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  • Writer's picturePeter Smith

THURSDAY 17th FEBRUARY 2000; Share Price Woes and Cricketing Deals

Various confusing messages appearing on the Intranet about the sharesave scheme, share options, profit sharing shares still in trust and so on. Mind you, the way the share prices are going, none of us will have any need to worry. We are now down below £11, RBS to 750p. There does not seem to be any great enthusiasm in the market for this deal at the moment. RBS shareholders meet on the 28th and at this rate, they may even be considering whether they should proceed.

My record is not good on share options. This is going to be just like Dun & Bradstreet, where I left and cashed in 5 years worth of options for a grand total of £367.82p. I’ve got some NW options at about £10.50- they're the only ones still in the money, but the way it's going, not for much longer.

The real irony is that we are almost back to the £10.50 share value that stimulated the original BoS bid. I wonder if we had accepted that offer immediately (worth £12.50 at the time) we would have actually achieved more shareholder value? Of course, the BoS price might have fallen and hence de-valued the £12.50, but the whole deal might have happened much faster, perhaps before the general collapse in the banking sector.

So we might question whether this entire exercise has been of any real value at all to anybody? Except, of course, the investment bankers, lawyers, PR gurus and consultants who have probably extracted around £500 million through the process. Money spent during these exercises always has an unreal air, as if it wasn't coming out of anyone’s pocket. But it is shareholders’ funds from all three companies involved.

And the end result (apart from thousands of jobs going, with more promised) has been tens of billions of market value gone from the whole sector as investors have realised that any future consolidation will be difficult, expensive and highly risky. A good redundancy pay-off is looking a more and more attractive option; I am feeling deeply cynical about the last few months and the whole bloody process.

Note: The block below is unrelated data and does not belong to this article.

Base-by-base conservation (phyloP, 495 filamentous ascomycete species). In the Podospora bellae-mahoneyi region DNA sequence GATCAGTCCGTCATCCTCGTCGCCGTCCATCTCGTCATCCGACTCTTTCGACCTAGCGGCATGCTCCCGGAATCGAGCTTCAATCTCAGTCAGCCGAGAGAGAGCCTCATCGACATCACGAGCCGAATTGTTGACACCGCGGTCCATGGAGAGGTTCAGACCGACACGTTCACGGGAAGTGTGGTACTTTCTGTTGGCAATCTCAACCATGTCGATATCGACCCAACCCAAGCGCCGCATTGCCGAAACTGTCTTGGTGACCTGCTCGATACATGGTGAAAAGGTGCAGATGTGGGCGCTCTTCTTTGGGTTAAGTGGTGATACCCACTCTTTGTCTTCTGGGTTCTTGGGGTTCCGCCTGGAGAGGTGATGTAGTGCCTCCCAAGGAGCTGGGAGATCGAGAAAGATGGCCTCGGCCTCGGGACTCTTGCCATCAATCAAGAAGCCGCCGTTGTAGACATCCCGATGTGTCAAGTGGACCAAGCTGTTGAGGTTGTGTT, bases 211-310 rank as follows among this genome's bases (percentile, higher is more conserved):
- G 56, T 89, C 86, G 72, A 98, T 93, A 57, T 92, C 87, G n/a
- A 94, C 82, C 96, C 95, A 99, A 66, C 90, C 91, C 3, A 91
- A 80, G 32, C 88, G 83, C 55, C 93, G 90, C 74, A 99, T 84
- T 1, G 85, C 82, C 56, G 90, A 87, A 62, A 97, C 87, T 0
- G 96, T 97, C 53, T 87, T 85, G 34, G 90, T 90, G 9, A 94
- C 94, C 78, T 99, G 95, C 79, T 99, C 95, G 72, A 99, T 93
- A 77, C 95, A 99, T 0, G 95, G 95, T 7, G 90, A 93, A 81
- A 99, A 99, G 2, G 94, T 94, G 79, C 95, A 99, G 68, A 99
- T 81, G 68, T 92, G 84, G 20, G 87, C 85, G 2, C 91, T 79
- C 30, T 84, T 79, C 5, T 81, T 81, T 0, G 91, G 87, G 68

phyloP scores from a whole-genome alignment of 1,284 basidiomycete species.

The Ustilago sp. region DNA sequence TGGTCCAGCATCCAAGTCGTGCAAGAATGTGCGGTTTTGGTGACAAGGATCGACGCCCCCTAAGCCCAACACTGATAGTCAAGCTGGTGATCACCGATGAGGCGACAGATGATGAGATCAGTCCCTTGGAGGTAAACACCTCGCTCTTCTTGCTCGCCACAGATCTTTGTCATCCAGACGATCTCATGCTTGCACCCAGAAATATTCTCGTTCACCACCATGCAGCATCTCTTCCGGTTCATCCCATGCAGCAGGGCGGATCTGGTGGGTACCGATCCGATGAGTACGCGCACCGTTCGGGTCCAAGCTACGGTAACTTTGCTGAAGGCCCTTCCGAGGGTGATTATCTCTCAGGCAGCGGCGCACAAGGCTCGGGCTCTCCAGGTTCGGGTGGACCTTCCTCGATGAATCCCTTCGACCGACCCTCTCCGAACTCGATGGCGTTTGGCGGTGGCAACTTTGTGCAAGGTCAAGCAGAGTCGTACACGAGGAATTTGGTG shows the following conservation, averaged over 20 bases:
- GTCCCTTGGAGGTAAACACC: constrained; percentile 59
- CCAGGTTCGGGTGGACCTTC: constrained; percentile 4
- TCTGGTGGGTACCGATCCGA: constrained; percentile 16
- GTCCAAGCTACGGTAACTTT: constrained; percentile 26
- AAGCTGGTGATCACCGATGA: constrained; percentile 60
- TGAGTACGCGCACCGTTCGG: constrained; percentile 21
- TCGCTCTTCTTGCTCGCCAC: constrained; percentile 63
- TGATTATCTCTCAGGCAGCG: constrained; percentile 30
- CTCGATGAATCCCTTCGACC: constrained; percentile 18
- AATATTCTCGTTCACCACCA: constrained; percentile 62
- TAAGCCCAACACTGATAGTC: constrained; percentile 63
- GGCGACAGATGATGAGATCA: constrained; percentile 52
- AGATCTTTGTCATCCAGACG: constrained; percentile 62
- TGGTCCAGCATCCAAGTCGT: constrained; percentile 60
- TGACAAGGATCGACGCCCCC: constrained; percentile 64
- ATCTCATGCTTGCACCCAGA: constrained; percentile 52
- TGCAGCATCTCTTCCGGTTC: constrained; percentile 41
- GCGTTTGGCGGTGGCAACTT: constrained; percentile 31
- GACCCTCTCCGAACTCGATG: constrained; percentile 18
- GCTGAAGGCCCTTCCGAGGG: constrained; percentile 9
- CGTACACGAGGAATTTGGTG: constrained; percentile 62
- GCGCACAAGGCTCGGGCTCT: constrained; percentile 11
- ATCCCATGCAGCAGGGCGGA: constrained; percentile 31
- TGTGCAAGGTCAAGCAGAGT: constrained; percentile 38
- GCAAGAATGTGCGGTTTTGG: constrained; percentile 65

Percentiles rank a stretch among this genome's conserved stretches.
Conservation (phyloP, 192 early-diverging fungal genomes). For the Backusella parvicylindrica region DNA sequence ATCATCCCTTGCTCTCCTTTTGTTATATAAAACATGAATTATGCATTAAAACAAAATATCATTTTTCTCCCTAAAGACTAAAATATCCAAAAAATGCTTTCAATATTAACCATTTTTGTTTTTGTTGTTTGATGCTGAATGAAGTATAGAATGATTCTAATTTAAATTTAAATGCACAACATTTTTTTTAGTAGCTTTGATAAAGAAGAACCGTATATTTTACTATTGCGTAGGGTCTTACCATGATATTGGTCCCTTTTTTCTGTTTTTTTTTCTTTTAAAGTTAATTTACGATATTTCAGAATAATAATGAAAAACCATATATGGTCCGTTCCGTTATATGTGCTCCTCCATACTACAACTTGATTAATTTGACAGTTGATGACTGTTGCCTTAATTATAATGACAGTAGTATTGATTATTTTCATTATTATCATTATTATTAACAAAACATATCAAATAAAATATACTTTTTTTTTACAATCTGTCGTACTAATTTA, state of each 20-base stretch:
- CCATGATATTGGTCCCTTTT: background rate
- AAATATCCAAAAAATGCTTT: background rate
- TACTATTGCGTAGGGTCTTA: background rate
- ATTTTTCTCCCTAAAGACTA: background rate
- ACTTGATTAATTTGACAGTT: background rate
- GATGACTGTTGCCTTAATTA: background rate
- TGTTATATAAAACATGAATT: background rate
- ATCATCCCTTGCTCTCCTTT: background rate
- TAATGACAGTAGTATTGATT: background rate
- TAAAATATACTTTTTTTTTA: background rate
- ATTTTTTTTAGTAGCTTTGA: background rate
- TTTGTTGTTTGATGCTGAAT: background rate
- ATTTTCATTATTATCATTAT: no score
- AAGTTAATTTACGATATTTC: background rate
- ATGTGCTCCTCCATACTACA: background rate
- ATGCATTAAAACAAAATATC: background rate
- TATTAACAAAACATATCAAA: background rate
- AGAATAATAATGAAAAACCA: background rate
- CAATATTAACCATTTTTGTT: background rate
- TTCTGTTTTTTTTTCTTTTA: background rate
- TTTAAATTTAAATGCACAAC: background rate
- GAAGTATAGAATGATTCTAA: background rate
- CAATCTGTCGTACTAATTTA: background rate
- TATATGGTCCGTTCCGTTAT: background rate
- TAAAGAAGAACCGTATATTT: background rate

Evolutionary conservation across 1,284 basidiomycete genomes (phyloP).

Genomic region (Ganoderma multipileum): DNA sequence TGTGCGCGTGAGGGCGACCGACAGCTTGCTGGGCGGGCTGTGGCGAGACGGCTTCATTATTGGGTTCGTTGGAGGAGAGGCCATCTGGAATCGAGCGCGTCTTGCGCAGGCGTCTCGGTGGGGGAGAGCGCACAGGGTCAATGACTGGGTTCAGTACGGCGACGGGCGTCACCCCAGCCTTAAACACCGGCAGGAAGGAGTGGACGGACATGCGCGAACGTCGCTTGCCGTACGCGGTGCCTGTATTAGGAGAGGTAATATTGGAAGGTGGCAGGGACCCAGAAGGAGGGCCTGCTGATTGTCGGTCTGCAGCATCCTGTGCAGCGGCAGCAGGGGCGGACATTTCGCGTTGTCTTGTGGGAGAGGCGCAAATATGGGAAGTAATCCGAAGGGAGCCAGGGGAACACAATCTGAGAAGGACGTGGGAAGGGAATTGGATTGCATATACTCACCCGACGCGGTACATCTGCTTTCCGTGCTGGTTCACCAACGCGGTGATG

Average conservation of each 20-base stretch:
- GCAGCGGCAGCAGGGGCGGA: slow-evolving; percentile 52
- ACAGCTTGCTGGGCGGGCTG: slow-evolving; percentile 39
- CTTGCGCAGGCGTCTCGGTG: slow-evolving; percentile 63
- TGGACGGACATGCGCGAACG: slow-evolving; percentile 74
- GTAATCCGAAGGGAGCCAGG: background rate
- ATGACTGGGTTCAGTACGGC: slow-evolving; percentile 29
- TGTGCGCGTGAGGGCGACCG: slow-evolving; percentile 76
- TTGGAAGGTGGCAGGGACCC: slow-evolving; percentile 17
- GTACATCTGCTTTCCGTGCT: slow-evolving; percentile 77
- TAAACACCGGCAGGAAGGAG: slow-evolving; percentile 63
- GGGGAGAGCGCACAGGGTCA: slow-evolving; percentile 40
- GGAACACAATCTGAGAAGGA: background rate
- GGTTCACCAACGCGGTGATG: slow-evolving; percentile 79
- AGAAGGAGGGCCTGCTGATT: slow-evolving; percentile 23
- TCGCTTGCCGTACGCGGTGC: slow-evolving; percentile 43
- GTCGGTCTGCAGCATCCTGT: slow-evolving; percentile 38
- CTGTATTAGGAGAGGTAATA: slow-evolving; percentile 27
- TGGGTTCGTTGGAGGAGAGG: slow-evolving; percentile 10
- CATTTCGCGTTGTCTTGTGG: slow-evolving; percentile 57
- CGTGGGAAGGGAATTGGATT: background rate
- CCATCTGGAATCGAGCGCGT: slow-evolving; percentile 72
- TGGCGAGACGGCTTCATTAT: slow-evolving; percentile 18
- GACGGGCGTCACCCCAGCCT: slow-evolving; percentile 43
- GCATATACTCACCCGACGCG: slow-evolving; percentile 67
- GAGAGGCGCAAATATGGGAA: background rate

There is a tragic story in today's paper. A NatWest assistant branch manager in Southampton killed himself horribly by setting fire to himself in his car. (He was described as "a top executive" in one paper in the usual tabloid-speak. He was the same level as my buyers and probably earned around £25,000, but I suppose "junior manager" doesn't attract the readers' attention.) He had family problems, but the take­over uncertainty is mentioned as a possible contributor to his awful action.

On a happier note, not all the job cuts end in disaster. A senior manager who was working for Jim Mann, managing our relationship with BT, was made redundant, but I agreed to take him into purchasing for a three-month hand-over period before he goes in April. He tells me that he has decided on a real change and has found a job with a charity working on inner city regeneration and "social inclusion" issues. It will be a drop in salary, but with his NW pay off (which is significant as he has 20 years service) he thinks his family can manage. It is something he has always wanted to do, and I think he will be good at it - he is a committed Christian and strikes me as a good man and a very competent manager. So perhaps all of this uncertainty sometimes has unexpected benefits for individuals rather than purely causing stress and pain.

We announce that we are continuing our cricket sponsorship through the NatWest series of international tournaments. This has caused some debate in my team. My manager workign on this, who is a very experienced, sharp and tough manager and negotiator, has been handling the commercial aspects of the deal, and until recently she was not happy with some aspects. She has also become concerned about whether we should be signing at all given the status of the takeover. As far as she knows, no-one has talked to RBS about it to see if they think it is a good idea.

On the other hand, the agreement is "business as usual" for NatWest, and it would be morally dubious to leave the Cricket Board in the lurch at this late stage. She and I discussed it earlier this week; I said I would happily oppose signing it if she was unhappy with the "purchasing" aspects of the deal, but she is now finally content. We cover our fears in terms of the RBS reaction by insisting that both Norman Blackwell and Ron Sandler approve it. Once they do, I don't think it right for us to try and block it. But it will be interesting to see what RBS make of it in a couple of weeks time.

I don’t feel at all well so go home after lunch with a thick head and sore throat. Jim Mann has moved the Redgrave meeting to 4.30 and I don't think I'll survive till then. He is meeting his RBS counterparts this morning for the first time. These are going to be somewhat strange meetings; yes, we are on the same side now, but we are also potentially going to be competing with each other for a limited number of jobs. So, do you really want to swap your best ideas and great strategic insights at this stage? I think not somehow.

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